Whether your hero wears spandex or cat ears, inspirational pop culture figures can help deal with real life difficulties.
Jay the lesbian gannet made our Christmas much less tense than normal. The home-made Baileys flowed.
Is there a darker Christmas lyric than Band Aid’s “Well, tonight thank God it’s them instead of you”?
Estonia’s Swedes survived revolution, invasion and exile. Their struggles tell the story of 20th-century Europe.
All was harmony, until Jon mentioned the legend of how people in the audience in 1896 had ducked when the train suddenly appeared on-screen.
The death of Rik Mayall in June 2014 quite rightly made the front page of every newspaper. There is no one better than the BBC to make a warm and loving tribute to a comedy hero.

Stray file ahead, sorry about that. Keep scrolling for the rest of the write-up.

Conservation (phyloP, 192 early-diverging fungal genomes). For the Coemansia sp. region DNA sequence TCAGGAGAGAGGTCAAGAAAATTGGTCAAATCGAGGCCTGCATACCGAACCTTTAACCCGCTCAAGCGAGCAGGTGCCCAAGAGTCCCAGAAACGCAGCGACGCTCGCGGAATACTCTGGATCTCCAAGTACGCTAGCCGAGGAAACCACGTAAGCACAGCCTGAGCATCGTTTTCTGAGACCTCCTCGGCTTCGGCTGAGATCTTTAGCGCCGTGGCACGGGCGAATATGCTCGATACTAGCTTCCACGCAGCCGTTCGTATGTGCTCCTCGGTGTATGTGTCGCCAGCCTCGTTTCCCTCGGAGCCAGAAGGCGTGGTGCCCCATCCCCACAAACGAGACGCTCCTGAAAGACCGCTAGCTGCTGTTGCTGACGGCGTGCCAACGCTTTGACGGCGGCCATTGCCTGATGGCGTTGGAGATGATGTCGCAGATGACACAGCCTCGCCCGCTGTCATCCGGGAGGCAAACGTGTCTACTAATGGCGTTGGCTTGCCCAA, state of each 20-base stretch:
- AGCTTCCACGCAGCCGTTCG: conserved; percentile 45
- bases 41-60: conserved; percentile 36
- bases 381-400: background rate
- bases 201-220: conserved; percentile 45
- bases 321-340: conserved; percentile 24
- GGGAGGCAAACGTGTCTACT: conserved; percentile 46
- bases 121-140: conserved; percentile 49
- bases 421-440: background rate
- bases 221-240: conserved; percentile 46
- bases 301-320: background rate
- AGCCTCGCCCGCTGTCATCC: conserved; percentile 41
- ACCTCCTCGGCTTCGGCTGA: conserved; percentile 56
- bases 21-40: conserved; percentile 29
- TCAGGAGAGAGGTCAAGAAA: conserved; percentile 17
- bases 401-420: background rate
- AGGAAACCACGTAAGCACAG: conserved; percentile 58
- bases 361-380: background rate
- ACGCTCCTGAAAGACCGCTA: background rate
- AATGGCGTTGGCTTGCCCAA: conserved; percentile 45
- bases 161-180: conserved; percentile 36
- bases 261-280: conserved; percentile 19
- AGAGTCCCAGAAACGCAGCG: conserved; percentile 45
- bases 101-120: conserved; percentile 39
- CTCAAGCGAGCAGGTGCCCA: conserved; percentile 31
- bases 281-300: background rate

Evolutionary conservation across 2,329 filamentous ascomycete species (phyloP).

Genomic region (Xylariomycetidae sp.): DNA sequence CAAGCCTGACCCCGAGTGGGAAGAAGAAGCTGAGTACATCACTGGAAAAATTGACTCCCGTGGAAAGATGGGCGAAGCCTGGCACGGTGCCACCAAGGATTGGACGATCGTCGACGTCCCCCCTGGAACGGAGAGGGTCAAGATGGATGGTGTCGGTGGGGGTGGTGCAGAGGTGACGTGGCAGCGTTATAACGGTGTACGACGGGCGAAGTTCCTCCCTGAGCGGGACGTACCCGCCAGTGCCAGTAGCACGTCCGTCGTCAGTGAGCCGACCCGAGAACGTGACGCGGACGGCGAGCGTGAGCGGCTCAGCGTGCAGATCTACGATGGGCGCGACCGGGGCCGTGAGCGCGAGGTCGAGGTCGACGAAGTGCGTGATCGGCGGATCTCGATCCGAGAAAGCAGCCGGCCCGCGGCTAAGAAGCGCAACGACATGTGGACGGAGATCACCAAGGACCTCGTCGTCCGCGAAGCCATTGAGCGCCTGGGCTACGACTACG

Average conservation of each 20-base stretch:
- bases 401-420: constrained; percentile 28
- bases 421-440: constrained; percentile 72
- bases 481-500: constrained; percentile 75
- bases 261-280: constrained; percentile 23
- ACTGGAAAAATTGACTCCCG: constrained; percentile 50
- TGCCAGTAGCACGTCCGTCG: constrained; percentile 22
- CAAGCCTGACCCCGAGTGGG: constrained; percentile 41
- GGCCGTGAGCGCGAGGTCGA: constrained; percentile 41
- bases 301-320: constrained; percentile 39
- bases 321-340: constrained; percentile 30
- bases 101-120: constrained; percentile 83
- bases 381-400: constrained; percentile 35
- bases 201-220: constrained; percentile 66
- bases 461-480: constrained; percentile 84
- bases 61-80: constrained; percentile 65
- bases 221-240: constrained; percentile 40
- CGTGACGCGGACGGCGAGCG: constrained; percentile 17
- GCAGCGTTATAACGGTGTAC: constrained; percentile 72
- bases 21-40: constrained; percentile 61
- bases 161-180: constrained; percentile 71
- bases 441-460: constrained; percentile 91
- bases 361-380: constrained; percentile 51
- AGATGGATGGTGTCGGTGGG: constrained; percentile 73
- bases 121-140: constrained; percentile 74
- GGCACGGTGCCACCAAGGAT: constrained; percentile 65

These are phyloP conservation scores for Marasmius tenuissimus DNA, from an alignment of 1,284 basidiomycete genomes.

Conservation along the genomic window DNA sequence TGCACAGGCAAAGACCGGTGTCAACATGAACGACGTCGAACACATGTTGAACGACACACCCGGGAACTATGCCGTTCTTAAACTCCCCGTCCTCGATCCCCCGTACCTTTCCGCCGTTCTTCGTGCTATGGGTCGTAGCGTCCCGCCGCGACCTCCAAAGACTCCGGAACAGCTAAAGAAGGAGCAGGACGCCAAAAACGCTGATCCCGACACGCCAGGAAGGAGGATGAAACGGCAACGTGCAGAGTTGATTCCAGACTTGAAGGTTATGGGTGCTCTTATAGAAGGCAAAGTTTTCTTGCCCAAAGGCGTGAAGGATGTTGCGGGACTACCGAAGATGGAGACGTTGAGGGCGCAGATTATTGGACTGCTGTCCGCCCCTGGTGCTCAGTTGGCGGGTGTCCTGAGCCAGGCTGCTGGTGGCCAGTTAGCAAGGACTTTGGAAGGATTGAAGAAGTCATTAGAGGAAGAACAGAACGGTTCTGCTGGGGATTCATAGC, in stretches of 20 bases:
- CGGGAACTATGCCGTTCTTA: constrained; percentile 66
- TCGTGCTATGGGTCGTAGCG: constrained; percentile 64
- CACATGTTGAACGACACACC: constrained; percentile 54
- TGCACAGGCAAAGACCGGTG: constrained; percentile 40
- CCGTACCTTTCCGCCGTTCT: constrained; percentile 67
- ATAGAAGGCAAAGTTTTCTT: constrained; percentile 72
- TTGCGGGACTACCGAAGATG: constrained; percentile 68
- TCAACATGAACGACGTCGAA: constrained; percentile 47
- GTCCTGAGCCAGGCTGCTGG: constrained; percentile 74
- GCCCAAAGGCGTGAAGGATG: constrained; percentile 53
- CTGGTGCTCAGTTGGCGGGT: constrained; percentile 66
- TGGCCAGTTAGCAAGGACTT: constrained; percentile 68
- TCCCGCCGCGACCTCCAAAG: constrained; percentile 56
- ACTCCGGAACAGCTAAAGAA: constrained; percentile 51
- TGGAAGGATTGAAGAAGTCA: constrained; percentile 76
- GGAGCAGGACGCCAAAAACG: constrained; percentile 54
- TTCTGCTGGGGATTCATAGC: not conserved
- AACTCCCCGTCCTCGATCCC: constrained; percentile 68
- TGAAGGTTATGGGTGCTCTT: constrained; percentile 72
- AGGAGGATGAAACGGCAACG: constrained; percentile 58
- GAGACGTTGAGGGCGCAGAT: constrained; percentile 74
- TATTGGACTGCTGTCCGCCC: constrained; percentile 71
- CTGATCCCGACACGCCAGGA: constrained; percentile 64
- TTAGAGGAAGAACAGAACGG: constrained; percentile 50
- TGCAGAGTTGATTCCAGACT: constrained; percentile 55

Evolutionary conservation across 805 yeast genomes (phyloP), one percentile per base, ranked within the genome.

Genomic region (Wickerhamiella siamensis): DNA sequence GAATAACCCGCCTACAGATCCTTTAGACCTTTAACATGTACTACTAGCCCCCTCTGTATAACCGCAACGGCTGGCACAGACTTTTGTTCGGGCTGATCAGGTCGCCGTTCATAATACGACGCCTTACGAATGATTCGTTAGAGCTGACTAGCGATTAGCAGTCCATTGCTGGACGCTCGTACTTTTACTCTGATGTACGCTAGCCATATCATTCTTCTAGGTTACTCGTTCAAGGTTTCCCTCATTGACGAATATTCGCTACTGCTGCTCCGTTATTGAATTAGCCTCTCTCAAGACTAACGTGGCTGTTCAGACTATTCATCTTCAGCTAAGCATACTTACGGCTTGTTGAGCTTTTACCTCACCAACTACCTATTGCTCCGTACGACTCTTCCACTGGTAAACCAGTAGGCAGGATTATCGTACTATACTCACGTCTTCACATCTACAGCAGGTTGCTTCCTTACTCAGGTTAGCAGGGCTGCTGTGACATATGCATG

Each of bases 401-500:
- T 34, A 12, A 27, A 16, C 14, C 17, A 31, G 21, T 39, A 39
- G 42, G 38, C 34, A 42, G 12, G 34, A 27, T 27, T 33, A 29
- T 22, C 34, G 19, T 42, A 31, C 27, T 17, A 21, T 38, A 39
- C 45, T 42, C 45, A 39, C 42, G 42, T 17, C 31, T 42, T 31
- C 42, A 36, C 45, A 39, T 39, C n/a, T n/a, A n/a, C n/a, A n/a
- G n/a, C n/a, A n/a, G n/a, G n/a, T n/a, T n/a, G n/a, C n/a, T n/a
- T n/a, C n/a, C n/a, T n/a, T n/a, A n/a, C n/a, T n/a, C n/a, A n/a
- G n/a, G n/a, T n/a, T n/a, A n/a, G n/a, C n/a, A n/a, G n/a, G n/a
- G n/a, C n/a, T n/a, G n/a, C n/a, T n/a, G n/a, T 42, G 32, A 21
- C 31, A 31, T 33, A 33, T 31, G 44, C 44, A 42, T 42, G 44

Tom Humberstone’s weekly comic.
The child of a grey coal town in Calvinist Scotland, I was hungry for imagery, wild about colour and, even though I accepted that I would never live there, desperate for proof of some other world.
From without in the chilly night, the Hovel – which is a maisonette above a shop – looked cosy; I could see lamplight and books ranged on shelves.
David Marquand on why Edmund Burke still strikes political sparks.
Far from being a benighted practice from popular fiction – the sort of thing that you might find in an H Rider Haggard novel – it turns out that beheadings went hand in hand with western empires.
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